Kuban Airlines plans to cease operations on 11-Dec-2012 due to financial issues and the inability to comply with new regulations which require scheduled airlines to operate a minimum of eight aircraft with a capacity of 55 seats each, as per reports by Travel.ru, RBC and Aviation Explorer. Kuban Airlines currently operates six aircraft. The airline has filed for bankruptcy with the Krasnodar Region Arbitration Court.
Kuban Airlines to cease operations on 11-Dec-2012
You may also be interested in the following articles...
Aeroflot 6th freedom Part 1: long haul growth emphasises Europe-Asia connections
The Western Europe-North East Asia corridor has gained attention as the centrepiece of Finnair's expansion strategy. But just over 500 miles away in Moscow Aeroflot is quietly pursuing a role carrying transfer traffic between the regions. Although Aeroflot's spread of Asian destinations is not as extensive as Finnair's or those of the Gulf airlines, Aeroflot has favourable geography and lower costs. It is not subject to Russian overflight rights and associated costs. Finnair carries the tenth largest number of O&D passengers between Western Europe and Northeast Asia, while Aeroflot is 13th. After Emirates, Aeroflot is the second largest airline transporting passengers between the regions, but is based in neither.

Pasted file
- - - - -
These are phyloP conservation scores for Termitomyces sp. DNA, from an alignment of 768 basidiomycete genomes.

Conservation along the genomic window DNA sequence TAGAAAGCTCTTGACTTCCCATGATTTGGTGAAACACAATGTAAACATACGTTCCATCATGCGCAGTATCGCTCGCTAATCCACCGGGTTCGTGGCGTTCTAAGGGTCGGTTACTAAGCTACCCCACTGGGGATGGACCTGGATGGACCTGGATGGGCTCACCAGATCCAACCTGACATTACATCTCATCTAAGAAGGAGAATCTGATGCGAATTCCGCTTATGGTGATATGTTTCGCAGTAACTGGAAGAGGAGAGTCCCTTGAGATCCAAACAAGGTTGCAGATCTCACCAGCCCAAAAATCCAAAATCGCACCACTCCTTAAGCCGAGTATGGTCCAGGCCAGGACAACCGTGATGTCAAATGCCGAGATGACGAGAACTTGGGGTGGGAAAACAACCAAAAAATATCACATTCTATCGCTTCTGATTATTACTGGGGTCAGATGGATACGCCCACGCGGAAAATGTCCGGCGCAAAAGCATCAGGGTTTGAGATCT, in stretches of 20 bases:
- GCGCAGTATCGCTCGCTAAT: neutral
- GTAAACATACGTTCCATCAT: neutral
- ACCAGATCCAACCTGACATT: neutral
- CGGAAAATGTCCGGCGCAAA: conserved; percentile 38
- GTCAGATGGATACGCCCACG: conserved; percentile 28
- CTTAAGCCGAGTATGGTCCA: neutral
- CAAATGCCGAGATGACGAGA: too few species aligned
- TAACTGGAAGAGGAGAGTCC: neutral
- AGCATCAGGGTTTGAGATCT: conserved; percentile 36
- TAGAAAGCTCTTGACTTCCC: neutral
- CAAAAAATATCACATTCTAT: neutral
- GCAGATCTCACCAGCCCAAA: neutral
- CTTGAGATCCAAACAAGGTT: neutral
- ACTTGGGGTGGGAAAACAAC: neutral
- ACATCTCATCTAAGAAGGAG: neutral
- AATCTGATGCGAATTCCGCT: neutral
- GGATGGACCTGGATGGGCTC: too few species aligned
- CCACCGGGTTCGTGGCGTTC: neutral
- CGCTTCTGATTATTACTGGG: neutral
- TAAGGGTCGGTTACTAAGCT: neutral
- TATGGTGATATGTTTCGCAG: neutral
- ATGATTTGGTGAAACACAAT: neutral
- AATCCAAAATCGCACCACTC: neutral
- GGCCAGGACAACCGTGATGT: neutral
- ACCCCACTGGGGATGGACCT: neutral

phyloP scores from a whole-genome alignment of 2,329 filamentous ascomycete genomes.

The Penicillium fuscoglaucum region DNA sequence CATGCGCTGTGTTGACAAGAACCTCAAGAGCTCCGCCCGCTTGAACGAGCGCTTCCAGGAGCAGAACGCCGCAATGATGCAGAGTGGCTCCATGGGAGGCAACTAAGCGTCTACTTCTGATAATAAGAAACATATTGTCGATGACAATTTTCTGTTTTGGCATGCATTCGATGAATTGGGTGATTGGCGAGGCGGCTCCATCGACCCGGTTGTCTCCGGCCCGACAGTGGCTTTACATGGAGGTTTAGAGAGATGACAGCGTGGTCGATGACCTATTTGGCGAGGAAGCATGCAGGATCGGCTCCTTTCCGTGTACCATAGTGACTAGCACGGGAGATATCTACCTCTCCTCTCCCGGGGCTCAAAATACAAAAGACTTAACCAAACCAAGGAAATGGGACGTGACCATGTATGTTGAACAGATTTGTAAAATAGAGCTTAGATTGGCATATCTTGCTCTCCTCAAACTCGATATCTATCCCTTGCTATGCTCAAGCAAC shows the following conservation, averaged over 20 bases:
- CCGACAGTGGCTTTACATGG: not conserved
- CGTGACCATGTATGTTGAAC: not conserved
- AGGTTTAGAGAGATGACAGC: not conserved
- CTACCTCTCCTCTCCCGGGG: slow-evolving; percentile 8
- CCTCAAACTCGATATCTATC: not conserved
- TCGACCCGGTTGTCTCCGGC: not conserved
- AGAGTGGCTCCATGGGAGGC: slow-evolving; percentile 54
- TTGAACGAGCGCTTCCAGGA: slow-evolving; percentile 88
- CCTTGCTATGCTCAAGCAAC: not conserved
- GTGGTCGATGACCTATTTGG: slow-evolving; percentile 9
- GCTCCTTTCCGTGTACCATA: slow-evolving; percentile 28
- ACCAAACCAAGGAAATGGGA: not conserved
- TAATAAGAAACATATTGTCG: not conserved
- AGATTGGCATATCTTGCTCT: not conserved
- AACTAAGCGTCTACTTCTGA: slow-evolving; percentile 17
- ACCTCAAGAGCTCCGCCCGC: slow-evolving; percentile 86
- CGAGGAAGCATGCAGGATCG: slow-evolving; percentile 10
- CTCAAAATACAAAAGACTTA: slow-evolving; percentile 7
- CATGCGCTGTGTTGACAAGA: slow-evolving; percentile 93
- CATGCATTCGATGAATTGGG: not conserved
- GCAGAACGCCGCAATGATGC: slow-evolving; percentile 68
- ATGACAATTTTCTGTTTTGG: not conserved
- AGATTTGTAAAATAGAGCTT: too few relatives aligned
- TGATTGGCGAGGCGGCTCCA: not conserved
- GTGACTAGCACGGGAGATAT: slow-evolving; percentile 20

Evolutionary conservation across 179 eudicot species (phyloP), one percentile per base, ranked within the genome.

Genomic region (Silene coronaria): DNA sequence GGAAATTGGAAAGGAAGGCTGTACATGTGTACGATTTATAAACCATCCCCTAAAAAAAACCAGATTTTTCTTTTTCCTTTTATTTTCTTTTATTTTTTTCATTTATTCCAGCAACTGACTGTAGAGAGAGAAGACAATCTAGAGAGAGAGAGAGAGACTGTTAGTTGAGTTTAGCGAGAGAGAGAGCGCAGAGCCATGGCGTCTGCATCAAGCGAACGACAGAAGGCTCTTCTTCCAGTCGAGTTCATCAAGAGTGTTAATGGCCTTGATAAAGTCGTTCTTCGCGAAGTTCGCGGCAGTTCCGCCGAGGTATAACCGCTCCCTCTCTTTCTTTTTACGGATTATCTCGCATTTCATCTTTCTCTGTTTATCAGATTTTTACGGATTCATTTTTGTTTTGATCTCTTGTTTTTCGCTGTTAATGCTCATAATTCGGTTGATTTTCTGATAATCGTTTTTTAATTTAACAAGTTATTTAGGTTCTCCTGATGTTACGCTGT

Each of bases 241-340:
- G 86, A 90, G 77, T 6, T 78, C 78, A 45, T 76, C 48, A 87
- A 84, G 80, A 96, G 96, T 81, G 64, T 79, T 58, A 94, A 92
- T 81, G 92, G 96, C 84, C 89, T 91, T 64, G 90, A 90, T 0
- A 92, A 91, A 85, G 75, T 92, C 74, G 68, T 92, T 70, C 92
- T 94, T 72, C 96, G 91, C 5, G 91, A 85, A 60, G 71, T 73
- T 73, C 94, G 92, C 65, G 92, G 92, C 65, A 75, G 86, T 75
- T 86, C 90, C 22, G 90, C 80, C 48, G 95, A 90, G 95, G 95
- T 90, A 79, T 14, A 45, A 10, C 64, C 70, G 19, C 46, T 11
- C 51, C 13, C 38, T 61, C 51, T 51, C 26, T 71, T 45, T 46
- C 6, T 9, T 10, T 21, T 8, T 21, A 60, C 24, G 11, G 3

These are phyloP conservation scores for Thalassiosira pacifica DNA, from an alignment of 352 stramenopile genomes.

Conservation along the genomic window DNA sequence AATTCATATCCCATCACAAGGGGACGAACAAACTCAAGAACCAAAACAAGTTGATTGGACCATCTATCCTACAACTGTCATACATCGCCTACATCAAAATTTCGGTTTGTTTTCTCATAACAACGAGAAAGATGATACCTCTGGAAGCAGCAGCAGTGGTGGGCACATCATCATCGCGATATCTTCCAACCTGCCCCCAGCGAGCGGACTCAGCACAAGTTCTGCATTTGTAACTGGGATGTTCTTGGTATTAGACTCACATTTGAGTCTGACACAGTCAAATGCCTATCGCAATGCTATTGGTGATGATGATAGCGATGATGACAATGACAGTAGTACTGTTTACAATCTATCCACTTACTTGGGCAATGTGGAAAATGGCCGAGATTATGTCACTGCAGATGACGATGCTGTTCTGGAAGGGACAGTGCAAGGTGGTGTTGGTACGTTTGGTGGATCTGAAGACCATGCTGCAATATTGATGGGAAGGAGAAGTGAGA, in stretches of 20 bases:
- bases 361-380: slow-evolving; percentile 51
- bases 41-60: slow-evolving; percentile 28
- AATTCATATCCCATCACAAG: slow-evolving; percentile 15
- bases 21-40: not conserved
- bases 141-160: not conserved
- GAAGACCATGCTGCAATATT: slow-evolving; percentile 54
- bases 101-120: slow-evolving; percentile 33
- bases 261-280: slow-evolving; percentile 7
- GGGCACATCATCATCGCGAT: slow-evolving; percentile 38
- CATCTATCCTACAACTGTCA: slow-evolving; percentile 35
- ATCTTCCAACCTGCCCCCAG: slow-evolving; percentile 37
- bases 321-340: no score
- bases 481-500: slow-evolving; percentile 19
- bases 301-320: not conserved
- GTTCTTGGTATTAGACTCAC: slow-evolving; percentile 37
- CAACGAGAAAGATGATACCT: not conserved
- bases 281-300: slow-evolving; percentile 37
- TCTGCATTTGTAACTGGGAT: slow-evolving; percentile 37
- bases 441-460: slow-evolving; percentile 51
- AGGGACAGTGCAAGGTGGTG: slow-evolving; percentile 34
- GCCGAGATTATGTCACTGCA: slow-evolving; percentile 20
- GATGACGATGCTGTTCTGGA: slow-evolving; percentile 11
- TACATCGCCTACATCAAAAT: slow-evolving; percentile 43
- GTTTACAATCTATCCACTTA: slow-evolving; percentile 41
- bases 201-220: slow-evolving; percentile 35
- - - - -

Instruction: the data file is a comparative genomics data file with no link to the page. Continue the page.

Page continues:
A member of SkyTeam, Aeroflot is not part of the joint ventures (trans-Atlantic and Europe-Asia) that define the alliance's inner circle. Its long haul transfer strategy is focused on Western Europe-Asia. This strategy allows it some independence from SkyTeam but may also aggravate the alliance's established members, much the way that Turkish has irked Lufthansa and United. Aeroflot's connecting traffic, although still an overall small proportion of its international traffic, has grown faster than local traffic.
Odessa International Airport Part 1: Tourism remains important in a still-troubled region
Odessa International Airport lies in the south of the Ukraine on the Black Sea. Although it is removed from the fighting in eastern Ukraine and the annexed Crimea those events have inevitably impacted on it, as they have elsewhere in a country that is trying to effect an economic recovery.
The airport is business-oriented, without much exposure to low cost airlines, but it represents a city-region that retains a robust and multi-faceted economy. A modernisation project has been delayed but the first part of it should be completed in 2016, thus giving it the opportunity to compete directly with the much larger airport at the capital, Kiev.
This two part report examines Odessa International Airport (OIA) by way of several sets of metrics, looks at the airports that are rivals to it, at its construction activities and its convoluted ownership.